Tuned In

We Are a Camera: Life, Death and the Urge to Shoot

At tragic and mundane moments now, we reach for our cameras. The New York City subway death makes me wonder what that's doing to us.

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Mark Lennihan / AP

Uniformed and plainclothes police officers stand outside a New York subway station after a man was killed after falling into the path of a train, Dec. 3, 2012.

On Tuesday morning, the New York Post waved a man’s last moments of life in a city’s face. A man, Ki-Suk Han, was pushed on a subway track in an altercation Monday, and a Post freelance photographer was on hand to take pictures, just before Han was struck and killed by an oncoming train. The Post splashed the neo-snuff photo on its cover: “This man is about to die.” Wednesday, the Post published an explanation from the photographer, R. Umar Abbasi, who said he reacted instinctively, didn’t even look at the photos before turning the memory card over to the Post and the police. He barely had time to think, he says, much less reach and save the man.

It’s a reasonable defense. It’s also beside the point. Sure, maybe some “armchair critics” are casting the comfortable judgment that Abbasi should have, could have, saved the man’s life rather than taken photos, and that in the same situation they would have. If you want to make that charge–against him and everyone else on the platform, with a speeding train coming, a homicidal man still on the scene and the real possibility of being pulled down yourself–no one can stop you. Go ahead, take some time. You might as well; you and I have already had much, much longer than 22 seconds, roughly the amount of time the bystanders reportedly had to act.

But most of the criticism over the photos has been directed, rightly, not at Abbasi but the Post editors who had plenty of time to decide whether the photo needed to be on their cover, and ran it anyway. This wasn’t a gruesome war photo showing people a conflict they’d otherwise ignore; it didn’t shed light on any ongoing situation. Its only purpose was to say: this is what he looked like just before he died, and we have the picture. (At the Technosociology blog, Zeynep Tufekci makes a detailed case why this snapshot is different from war or disaster photography.) If the Post wants to give Abbasi a chance to tell his side, fine. But it’s the editors’ explanation we should really be hearing.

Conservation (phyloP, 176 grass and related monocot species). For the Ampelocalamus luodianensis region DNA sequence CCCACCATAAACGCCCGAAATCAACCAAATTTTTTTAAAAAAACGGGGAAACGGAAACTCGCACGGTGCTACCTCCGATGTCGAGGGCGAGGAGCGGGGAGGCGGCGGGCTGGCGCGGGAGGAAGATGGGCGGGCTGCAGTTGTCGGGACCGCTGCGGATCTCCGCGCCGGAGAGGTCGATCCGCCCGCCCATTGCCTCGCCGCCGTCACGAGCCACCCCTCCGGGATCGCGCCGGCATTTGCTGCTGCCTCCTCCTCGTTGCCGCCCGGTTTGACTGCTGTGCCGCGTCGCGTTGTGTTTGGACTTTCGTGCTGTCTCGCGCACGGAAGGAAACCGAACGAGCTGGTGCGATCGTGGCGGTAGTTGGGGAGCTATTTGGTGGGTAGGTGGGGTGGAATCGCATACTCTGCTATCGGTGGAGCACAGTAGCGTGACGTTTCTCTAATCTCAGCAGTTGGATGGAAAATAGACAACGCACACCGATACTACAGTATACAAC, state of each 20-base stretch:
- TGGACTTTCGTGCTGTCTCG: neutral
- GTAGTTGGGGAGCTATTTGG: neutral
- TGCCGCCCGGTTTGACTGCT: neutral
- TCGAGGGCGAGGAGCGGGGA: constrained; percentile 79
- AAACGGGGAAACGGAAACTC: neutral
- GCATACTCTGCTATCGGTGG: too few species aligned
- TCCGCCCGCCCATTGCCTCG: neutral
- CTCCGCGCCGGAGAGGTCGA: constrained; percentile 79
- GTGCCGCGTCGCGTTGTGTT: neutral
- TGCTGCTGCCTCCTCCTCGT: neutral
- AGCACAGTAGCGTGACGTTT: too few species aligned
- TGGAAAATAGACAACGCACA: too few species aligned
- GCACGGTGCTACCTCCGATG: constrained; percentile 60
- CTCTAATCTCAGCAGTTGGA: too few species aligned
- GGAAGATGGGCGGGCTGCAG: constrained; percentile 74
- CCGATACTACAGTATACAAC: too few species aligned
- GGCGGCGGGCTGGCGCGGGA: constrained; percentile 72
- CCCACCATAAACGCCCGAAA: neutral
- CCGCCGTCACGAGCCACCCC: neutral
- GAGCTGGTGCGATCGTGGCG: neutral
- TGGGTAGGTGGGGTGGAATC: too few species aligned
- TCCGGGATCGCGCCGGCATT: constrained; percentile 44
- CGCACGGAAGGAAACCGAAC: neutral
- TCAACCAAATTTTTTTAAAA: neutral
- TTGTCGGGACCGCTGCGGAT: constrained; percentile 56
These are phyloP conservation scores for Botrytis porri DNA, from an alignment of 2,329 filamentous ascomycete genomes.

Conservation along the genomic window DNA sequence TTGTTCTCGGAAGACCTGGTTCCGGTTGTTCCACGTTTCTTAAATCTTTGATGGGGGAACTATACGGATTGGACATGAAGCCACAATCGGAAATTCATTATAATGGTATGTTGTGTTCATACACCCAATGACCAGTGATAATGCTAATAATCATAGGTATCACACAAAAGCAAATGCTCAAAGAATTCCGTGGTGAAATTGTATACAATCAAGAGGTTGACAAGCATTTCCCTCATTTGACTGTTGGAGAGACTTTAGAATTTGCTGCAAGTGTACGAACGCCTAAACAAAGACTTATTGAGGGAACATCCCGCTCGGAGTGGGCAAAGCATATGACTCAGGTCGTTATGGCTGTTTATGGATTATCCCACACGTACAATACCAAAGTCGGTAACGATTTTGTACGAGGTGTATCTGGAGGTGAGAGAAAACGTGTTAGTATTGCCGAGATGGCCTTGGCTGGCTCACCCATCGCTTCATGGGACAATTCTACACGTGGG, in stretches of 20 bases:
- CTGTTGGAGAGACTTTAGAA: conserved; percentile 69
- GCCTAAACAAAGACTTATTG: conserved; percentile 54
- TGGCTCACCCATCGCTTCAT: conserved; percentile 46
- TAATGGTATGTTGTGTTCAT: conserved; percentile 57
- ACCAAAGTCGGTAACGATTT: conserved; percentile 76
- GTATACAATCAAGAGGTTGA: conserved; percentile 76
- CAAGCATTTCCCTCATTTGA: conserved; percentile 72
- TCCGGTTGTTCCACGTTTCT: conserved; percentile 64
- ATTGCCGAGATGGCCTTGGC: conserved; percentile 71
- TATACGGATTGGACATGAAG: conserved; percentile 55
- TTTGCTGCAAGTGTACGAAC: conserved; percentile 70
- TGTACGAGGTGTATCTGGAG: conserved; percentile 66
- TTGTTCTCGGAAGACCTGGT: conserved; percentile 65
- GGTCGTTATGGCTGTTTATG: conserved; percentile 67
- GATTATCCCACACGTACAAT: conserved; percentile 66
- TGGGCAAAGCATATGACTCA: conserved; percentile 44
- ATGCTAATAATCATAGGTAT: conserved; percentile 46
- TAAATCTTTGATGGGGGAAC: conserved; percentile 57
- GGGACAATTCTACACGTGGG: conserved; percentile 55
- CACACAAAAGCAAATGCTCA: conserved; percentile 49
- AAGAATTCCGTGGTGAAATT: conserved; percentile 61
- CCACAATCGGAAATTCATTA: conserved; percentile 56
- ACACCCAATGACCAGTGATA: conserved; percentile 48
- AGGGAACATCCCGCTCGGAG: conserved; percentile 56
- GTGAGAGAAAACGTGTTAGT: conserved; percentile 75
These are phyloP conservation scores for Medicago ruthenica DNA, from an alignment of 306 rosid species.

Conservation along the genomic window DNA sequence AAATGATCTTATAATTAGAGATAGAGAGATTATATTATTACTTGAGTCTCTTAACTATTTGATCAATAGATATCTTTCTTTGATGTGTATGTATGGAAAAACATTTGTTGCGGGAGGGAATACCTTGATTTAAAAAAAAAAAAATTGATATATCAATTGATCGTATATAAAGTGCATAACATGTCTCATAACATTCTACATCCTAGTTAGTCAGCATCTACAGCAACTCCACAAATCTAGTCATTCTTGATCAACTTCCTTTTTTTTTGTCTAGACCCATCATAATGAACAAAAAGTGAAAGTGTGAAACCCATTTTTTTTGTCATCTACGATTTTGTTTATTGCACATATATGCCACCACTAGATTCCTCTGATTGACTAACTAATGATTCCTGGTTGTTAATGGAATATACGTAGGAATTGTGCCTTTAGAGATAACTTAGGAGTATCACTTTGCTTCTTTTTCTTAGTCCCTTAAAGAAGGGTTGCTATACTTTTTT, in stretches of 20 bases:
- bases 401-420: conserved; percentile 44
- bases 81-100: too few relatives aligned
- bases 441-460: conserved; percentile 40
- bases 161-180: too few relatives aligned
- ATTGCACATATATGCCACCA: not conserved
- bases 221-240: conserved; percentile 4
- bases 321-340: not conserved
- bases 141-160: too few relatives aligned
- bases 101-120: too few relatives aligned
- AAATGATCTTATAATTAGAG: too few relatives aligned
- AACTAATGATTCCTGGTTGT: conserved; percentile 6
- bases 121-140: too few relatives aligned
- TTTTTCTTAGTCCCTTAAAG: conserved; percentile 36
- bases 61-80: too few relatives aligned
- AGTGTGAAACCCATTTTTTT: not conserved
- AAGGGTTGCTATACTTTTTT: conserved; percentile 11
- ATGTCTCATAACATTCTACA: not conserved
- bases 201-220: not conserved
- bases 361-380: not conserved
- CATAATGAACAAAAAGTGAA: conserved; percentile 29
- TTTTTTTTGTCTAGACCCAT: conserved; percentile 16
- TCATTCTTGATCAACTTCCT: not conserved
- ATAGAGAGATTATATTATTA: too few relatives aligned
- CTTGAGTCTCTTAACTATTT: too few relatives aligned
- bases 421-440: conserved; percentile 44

(READ: Suspect in Fatal NYC Subway Push Arrested)

What struck me most about Abbasi’s story, though, was his saying that he was not the only one pulling out a camera at the scene. As responders tried to revive the man. Abbasi told the Post, “a crowd came over with camera phones and they were pushing and shoving, trying to look at the man and taking videos.”

After the fact, of course, there was probably nothing further any bystanders could have done to save the man’s life. But that didn’t justify anyone’s intruding on the moments of his death. I can’t know their motives: prurience, shock, or even a guess that the footage might be worth something. Maybe they thought better soon and hit delete, maybe they didn’t. But it also seems to fit with a familiar mindset in our cameras-everywhere universe: that seeing something is the same as doing something.

A fatal accident happens now, and we reach for our cameras. We have a particularly good lunch, it goes on Facebook. Jay-Z gets on the subway and introduces himself to an old lady, and the phones come out. Hurricane Sandy wiped out neighborhoods, and along with the volunteers came people with their iPhones, Instagramming the tragedy. Muammar Qaddafi was chased, in his last moments, by a mob with both weapons and cameraphones. It’s more shocking these days when something horrible or controversial happens and there isn’t a photo or video record.

The ubiquity of at-hand cameras has given us all a kind of sixth sense that would have seemed magic a couple generations ago, an ability to make sure that nothing around us goes unseen. We have become Homo Documentis, man the recorder. Sometimes there’s genuine emotional or news value in what amateur photographers capture. They can affect history; the “47%” Mitt Romney fundraising video, caught on hidden camera anonymously, was one of the most important developments of the 2012 campaign. They can inspire, like the tourist who shot a viral picture of an NYC cop buying boots for a shoeless man on the street. That image–even if there was later a controversy as to whether the man was actually homeless–sent a message of compassion around the world.

(MORE: Man Shoved onto Tracks of NYC Subway; Suspect Apprehended, but Could Anyone Have Saved the Victim?)

But it’s still more important to be the person giving the shoes. Observing is not doing. And recording is not helping—not in itself, though when done and shared the right way, it can do a lot of good.

I realize this is a strange and maybe hypocritical thing for me to say as a journalist, someone whose job is entirely about writing about things that other people have done. Should I not expect other people to have the same impulse to record their world as I and my colleagues do? Am I arguing some kind of privileged status for professional photographers, like Abbasi–or war photographers, or any journalists whose defense is that capturing things people are uncomfortable knowing about is their job?

Maybe. Intellectually and morally I know that democratizing the ability to make media is for the better. If we are not all journalists now, we are at least all, potentially, recorders, and generally that’s a very good, empowering thing. Generally.

There are some necessary jobs that require an observer’s detachment—but you would not want to live in a society entirely made up of people thus detached. In some moments, as on that subway platform, it would be good to know that some of us are not cameramen, not documentarians, not observers, but simply people.